Tips for picking a present
By Vernon Whetstone
Hope everyone had a chance to observe the total lunar eclipse last Wednesday. From where I was it was beautiful. Clear skies and clear western horizon made for some great viewing.
It was the last total lunar eclipse visible from the United States until April 2014.
‘Tis the season, as they say. If you have an astronomer on your Christmas list, here are some suggestions.
Point your favorite web browser to either www.astronomy.com or www.skyandtelescope.com for some nice gift ideas, or just enter a subscription to the magazine in your astronomer’s name.
Books are always a nice idea for any astronomer for those cloudy nights when viewing is not possible. A few of my favorites are “Nightwatch” by Terence Dickinson, I prefer the spiral bound version.
Also “365 Starry Nights” by Chet Raymo. It is a wonderful guide to each night of the year with some interesting astronomical history included, or you might consider another of Dickinson’s books, “Exploring the Sky at Night.”
All can be found at www.amazon.com and doing a search for astronomy and books, or by the book’s name. There are some ideas for children too, but be careful. Some of the books labeled for children are a little too advanced for them. Read the reviews before buying.
December is a great month to celebrate the birthdays of pioneering astronomers.
Dec. 17 is the birth date of Tycho Brahe. He spent 25 years observing and recording the locations of stars and the movements of the planets from his private observatory in Denmark, all before the invention and use of the telescope.
His observations provided the basis for his associate Johann Kepler to formulate his three laws of planetary motion. He also deduced that the orbits of the planets were elliptical and not circular. His birthday is Dec. 27.
Dec. 25 is the birthday of Isaac Newton who formulated and recorded among other things, gravity.
Wednesday, Dec. 21, at 10:30 p.m. MST is the winter solstice, the date winter officially begins. The Sun will reach its furthest point south and will start its annual trip back north.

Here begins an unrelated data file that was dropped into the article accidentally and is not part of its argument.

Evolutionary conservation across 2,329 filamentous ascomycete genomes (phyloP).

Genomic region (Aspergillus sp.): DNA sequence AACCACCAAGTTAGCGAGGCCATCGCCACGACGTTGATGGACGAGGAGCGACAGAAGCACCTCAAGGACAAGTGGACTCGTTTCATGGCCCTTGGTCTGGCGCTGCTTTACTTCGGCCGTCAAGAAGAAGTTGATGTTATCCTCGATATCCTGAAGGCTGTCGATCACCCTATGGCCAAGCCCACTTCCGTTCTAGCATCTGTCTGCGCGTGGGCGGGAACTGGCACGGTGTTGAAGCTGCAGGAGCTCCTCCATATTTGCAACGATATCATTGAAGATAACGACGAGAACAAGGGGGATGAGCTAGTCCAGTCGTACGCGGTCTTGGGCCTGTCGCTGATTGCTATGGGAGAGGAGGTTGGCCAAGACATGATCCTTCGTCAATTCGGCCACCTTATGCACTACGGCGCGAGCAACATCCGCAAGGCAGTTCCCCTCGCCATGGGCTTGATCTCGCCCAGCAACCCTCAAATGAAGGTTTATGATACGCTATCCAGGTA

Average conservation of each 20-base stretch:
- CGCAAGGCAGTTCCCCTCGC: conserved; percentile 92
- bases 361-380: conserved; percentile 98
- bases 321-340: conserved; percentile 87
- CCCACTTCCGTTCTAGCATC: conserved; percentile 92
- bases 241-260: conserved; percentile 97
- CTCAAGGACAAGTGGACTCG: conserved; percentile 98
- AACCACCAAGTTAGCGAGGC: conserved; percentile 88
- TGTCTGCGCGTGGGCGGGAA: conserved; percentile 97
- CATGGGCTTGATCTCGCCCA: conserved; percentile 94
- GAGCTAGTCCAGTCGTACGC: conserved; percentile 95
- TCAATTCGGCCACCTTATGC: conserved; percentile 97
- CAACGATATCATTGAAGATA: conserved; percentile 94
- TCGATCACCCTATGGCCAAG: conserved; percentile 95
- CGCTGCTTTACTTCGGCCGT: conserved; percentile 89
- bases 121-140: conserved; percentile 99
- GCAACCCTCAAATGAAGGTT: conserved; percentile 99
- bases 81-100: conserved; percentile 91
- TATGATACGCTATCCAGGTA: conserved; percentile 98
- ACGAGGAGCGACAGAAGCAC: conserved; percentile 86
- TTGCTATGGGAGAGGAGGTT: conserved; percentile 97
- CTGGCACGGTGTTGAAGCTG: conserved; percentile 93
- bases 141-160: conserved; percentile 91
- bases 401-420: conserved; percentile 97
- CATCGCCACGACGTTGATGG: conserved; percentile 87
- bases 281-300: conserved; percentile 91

On that date it will rise and set over the Tropic of Capricorn, 23 and one-half degrees south of the Equator. The polar bears at the north pole will not see a sunrise and the penguins at the south pole will not see a sunset on that date.
All of that is due to the 23 and one-half degree tilt of Earth’s axis. The northern hemisphere is tilted away from the Sun and the southern hemisphere is tilted toward the Sun, hence summers and winters are opposite in each extreme.
I have always been fascinated by pictures from Australia of people celebrating Christmas Day with a trip to the beach and picnics while we up here in the northern hemisphere are trying to stay warm.
SKY WATCH: Third quarter moon Saturday, Dec. 17. All five of the visible planets will be making a nice showing for the next few weeks.
In the evening after sunset Venus is shining very brightly in the southwest and Jupiter is holding its own in the southeast. Tiny Mercury is at its best this week before sunrise in the southeast, this is a good week to attempt an observation if you have never seen it before.
Finally, Saturn and Mars are visible in the predawn sky. Saturn is still hovering close to the bright star Spica and Mars is lounging in Leo. The red planet will be visited by the moon on the morning of Dec. 17. The pair will rise in the northeast at about midnight and travel across the sky together.